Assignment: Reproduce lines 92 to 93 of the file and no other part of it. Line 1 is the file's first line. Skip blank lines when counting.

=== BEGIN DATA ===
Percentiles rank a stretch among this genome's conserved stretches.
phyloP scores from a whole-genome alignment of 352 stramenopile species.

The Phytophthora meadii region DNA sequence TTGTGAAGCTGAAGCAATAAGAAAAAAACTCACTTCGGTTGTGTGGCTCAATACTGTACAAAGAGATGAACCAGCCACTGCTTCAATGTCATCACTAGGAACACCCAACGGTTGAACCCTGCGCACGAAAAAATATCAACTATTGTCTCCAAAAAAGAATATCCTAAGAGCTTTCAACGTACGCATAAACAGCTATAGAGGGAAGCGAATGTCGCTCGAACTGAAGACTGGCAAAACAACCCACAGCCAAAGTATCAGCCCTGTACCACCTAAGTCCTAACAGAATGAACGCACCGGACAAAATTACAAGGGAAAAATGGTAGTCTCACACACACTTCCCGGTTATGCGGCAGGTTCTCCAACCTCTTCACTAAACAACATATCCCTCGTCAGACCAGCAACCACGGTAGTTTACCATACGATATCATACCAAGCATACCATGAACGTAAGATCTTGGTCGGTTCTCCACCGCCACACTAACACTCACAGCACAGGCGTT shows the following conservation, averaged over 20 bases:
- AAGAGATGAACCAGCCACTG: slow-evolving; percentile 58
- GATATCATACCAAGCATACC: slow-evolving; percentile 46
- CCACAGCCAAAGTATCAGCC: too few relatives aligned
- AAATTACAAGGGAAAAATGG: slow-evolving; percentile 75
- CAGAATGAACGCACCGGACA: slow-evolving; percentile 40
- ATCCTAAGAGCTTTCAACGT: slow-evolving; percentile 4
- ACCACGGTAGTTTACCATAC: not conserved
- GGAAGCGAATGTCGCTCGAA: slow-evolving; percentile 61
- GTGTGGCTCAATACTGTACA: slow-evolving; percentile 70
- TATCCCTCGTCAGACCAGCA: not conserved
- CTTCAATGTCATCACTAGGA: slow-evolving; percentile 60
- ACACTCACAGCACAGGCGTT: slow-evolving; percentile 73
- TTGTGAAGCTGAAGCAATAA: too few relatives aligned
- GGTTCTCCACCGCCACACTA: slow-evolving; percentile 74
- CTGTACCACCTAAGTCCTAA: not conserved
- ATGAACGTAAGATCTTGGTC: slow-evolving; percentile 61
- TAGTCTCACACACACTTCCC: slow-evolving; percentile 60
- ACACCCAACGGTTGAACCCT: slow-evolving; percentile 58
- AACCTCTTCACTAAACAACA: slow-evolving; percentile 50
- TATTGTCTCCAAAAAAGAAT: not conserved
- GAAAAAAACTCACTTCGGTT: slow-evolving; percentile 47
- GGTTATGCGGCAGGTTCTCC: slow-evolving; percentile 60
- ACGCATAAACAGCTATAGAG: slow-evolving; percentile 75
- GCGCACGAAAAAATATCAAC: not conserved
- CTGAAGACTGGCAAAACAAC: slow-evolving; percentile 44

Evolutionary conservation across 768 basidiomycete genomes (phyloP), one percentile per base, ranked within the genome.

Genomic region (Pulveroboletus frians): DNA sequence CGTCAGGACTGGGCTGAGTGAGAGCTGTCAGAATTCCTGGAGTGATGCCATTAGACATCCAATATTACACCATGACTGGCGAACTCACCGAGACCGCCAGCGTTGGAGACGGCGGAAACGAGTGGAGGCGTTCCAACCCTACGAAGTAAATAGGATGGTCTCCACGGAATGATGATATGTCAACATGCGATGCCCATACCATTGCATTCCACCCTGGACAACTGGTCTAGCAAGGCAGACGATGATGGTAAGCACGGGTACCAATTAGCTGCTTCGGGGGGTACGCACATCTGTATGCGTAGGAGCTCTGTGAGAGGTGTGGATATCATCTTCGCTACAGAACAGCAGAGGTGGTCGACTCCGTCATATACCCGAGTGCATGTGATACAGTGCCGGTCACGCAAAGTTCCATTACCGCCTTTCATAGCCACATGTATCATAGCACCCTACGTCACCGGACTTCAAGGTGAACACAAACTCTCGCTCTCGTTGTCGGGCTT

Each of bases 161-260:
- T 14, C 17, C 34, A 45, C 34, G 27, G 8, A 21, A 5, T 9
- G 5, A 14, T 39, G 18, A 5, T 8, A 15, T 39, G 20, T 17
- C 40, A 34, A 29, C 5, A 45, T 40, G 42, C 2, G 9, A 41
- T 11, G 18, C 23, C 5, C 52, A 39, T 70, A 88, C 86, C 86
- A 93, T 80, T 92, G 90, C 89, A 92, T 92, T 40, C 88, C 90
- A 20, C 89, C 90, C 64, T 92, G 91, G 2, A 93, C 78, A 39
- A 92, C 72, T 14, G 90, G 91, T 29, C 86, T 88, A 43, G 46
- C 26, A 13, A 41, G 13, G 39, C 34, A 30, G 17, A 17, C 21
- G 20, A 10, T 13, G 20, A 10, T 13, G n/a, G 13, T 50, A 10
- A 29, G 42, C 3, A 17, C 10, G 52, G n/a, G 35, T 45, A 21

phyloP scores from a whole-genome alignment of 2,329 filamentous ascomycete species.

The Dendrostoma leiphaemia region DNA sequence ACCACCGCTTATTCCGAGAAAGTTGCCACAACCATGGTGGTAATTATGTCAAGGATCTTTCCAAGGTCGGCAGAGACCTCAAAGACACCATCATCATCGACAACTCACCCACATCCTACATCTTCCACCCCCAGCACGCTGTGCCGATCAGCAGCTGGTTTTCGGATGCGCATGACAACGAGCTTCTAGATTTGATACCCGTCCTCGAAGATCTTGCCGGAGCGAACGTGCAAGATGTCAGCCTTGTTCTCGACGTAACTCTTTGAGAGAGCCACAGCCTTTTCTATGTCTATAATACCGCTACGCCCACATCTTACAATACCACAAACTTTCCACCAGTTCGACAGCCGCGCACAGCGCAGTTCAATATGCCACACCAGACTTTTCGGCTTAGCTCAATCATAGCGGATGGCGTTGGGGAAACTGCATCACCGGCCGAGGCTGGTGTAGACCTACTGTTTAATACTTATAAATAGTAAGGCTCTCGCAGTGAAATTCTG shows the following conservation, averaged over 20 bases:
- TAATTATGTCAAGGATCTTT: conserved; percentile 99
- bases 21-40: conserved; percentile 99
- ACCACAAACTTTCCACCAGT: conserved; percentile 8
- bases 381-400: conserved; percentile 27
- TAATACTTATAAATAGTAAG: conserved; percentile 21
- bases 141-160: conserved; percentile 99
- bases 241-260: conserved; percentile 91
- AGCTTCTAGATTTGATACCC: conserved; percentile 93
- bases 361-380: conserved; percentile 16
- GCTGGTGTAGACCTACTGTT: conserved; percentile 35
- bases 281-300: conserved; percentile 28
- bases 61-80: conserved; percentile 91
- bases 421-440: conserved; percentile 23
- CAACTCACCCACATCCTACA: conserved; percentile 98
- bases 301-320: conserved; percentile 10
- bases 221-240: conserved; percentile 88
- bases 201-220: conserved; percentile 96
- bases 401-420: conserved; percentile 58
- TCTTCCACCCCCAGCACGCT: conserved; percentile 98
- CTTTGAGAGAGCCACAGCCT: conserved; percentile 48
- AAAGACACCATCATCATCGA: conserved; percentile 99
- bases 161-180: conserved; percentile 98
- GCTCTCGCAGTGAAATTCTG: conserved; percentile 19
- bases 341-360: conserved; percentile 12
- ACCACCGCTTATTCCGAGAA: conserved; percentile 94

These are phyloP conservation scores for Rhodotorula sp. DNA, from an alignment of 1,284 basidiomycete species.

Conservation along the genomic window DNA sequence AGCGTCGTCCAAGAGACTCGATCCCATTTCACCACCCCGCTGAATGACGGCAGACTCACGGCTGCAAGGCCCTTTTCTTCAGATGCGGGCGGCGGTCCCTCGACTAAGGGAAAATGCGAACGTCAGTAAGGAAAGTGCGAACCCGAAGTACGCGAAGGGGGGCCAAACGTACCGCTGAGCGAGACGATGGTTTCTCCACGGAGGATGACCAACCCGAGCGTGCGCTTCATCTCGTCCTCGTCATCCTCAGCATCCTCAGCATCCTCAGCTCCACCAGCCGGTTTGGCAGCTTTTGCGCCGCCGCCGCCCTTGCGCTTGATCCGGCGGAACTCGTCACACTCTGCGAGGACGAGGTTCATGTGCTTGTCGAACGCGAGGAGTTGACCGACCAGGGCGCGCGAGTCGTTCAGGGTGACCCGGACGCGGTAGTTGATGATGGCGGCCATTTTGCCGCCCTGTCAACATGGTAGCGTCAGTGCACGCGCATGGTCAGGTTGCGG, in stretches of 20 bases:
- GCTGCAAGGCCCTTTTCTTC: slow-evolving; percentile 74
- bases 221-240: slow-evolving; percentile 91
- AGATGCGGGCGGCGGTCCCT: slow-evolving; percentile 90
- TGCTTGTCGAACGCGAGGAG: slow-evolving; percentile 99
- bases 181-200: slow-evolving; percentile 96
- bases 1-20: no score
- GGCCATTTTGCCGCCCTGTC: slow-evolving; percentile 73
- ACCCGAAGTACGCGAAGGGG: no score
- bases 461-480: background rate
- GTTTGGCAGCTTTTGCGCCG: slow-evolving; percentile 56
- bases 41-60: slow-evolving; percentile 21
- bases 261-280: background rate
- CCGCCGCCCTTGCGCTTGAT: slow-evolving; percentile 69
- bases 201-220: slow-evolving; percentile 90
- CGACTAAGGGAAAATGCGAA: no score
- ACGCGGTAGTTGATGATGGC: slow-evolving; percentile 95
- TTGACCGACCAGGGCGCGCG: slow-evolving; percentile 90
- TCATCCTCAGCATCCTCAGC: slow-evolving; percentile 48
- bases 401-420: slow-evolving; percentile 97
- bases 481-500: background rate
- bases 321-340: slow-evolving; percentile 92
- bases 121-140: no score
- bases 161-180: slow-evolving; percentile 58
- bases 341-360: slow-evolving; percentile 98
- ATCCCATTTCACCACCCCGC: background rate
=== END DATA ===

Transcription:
- bases 121-140: no score
- bases 161-180: slow-evolving; percentile 58